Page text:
Mount Harkness

Chester, California 96020

Mount Harkness

Mount Harkness Professional Review and Guide

"Gazing down into the seemingly benign crater on the top of Mount Harkness, where the soil is just beginning to show its fertility by supporting a smattering of scraggly silverleaf lupine, it’s hard to imagine that this once was an active shield volcano. It oozed viscous lava of the type that pours out of the volcanoes on Hawaii, which has resulted in its broad stance. Once that relatively gentle phase of its volcanism ended, Mount Harkness birthed a cinder cone, which spewed the crumbling red rock that now adorns its slopes. These days, the mountain is a spectacular destination for hikers, its fiery past cloaked in stately evergreen forests and busy meadows of wildflowers. A lonely fire lookout stands atop the mountain, on the southern rim of the sloping crater. From here, a park service sentinel watches the forested slopes surrounding Lassen Peak for signs of fire. Hikers enjoy the same 360-degree views, looking west to the barren hulk of Lassen, south past Lake Almanor, east to the distant Sierra Buttes, and north to the Cinder Cone and the twin Prospect Peaks. Highlights: A hike to the top of one of the friendliest mountains in the park leads to great panoramic vistas from the lookout tower."

More Mount Harkness Professional Reviews and Guides

"From the lookout atop Mt. Harkness, snow-capped Lassen Peak and the rest of the peaks along ancient Mt. Tehama’s rim seem close enough to touch. The impressive vista extends far beyond the park boundary, encompassing an expansive section of the northern Sierra and southern Cascades. Although the climb is stiff, the trip is short enough that just about anyone in reasonable condition can manage it.

Unlike most fire lookouts today, the Mt. Harkness lookout is still staffed, so plan on a friendly welcome from the resident park employee. As with all high peaks, avoid the upper slopes when lightning threatens. Thanks to the fine network of connecting trails within the park, hikers with extra time and energy can alter their return by following a loop along the south shore of Juniper Lake back to the trailhead."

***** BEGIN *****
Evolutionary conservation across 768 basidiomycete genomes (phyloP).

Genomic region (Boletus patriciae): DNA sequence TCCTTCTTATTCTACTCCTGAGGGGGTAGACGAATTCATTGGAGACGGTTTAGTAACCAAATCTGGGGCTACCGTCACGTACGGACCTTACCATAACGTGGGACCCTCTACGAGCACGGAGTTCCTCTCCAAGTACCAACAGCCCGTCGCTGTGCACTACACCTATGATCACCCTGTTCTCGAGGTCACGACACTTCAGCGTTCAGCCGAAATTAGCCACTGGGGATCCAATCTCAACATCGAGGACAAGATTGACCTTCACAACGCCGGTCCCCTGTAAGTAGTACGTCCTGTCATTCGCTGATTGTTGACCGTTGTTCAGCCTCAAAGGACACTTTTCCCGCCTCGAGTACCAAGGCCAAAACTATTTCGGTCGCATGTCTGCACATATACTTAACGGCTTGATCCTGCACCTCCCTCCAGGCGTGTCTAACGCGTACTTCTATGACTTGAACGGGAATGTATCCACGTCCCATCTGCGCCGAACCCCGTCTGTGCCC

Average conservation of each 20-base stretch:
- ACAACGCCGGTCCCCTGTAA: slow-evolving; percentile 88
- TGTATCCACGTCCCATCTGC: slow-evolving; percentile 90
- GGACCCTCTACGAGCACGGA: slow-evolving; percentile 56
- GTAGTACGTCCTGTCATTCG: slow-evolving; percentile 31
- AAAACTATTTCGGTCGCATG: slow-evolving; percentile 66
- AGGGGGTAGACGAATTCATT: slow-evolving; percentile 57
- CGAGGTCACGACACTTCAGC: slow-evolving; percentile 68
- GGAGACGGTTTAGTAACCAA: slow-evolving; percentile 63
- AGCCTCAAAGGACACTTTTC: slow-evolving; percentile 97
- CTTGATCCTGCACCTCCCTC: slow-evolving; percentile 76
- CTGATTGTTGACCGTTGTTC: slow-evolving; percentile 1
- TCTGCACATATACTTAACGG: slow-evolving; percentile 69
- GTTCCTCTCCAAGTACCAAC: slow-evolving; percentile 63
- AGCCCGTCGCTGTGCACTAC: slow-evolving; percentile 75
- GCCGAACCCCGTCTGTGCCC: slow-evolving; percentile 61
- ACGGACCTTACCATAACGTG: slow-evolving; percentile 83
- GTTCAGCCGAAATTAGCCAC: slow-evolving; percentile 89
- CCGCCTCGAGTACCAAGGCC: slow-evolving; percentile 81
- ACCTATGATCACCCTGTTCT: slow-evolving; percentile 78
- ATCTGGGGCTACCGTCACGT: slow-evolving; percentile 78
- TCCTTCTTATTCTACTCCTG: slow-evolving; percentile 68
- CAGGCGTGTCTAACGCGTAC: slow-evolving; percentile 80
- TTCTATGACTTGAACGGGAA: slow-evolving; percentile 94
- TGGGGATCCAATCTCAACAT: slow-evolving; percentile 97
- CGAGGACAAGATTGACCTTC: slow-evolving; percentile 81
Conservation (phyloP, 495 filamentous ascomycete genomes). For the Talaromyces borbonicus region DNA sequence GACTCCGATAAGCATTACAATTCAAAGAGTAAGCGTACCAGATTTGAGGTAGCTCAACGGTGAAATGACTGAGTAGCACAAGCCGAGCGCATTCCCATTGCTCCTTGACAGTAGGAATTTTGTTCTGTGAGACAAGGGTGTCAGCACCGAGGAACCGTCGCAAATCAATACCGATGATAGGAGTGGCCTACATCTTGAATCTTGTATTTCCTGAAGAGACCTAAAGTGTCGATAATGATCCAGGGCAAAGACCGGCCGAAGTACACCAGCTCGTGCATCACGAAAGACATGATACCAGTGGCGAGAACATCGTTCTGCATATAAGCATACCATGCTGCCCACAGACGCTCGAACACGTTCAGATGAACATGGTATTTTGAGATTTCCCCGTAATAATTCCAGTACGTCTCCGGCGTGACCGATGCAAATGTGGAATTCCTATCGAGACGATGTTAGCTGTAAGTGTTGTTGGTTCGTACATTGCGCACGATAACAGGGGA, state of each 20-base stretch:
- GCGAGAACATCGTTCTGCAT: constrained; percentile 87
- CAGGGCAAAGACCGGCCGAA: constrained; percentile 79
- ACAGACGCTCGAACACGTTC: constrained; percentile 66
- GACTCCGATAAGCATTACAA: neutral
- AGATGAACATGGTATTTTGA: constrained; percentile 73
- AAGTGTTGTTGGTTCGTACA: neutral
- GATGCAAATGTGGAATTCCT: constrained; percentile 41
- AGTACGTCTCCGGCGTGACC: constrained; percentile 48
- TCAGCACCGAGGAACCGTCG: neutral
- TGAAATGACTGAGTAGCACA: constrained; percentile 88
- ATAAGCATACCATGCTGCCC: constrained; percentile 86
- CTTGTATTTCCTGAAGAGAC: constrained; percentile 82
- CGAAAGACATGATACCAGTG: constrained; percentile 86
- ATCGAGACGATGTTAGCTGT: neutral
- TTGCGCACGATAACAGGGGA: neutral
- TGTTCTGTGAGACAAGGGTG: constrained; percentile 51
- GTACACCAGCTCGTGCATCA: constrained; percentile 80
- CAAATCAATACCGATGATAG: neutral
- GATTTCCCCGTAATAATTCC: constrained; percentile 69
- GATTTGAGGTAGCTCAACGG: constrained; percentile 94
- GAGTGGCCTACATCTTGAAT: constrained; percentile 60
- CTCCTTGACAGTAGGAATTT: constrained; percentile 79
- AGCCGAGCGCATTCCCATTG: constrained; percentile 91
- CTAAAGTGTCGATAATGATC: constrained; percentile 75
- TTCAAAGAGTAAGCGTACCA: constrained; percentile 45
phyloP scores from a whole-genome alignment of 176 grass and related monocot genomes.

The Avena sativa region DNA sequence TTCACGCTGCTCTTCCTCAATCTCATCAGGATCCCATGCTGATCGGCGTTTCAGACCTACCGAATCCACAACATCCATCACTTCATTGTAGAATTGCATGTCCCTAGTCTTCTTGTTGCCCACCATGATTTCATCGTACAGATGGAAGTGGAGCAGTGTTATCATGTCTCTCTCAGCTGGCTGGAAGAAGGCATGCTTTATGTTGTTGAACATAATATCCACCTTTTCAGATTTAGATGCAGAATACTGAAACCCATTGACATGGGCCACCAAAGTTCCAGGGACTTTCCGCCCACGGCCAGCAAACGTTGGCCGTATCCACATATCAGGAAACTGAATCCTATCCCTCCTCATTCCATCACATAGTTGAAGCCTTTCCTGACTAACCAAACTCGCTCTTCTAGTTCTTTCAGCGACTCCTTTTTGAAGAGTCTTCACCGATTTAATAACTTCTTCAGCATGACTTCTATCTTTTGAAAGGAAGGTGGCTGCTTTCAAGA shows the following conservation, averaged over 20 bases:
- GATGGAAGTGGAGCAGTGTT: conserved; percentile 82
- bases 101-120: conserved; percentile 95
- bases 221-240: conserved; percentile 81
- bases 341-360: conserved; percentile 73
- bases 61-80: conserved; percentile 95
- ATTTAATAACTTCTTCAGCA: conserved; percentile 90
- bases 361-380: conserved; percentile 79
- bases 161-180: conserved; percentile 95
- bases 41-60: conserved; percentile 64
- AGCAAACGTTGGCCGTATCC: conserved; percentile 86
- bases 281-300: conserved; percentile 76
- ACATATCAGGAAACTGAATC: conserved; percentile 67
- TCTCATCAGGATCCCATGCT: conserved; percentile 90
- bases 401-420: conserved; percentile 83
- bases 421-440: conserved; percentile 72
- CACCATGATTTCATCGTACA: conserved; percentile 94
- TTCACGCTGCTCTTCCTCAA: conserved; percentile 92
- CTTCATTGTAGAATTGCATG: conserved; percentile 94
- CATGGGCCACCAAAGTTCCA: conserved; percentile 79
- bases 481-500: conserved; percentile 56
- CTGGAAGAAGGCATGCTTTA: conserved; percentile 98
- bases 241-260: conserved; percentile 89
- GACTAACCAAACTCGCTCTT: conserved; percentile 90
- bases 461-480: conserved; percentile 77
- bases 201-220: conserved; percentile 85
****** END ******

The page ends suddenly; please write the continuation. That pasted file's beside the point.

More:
"Of the major peaks in Lassen Park, Mount Harkness is the easiest climb, but it has a full complement of views that rivals those of its sibling summits. Most people do Harkness as a day hike, but if you’re set on backpacking you’ll find the occasional level patch among trees. If you do an overnighter, bring all your water and obtain a permit from the Loomis Museum at the park’s northwest entrance station, from the park’s Mineral office, or from the Almanor Ranger District in Chester."

Mount Harkness Reviews

5 out of 5 stars5 out of 5 stars5 out of 5 stars5 out of 5 stars5 out of 5 stars
icon1 Total
5 out of 5 stars5 out of 5 stars5 out of 5 stars5 out of 5 stars5 out of 5 stars
Climb a volcano. We hiked when beautiful lupine fields were blooming near the peak. We enjoyed the majestic vistas of Lassen Peak and the volcanic back country of the National Park. Juniper Lake sparkles at the base of Mount Harkness. Posted a video of the hike at

Mount Harkness Photos

Trail Information

Nearby City
Trail Type
Moderate to Difficult
Skill Level
Day hike
Best July to late September
6,800 feet
Trailhead Elevation
8,046 feet
Top Elevation
Lassen Volcanic National Park
Local Contacts
USGS Mount Harkness; Lassen Volcanic National Park maps by the National Park Service, Earthwalk Press, and Wilderness Press; USDAFS Lassen National Forest
Local Maps

Activity Feed

Oct 2018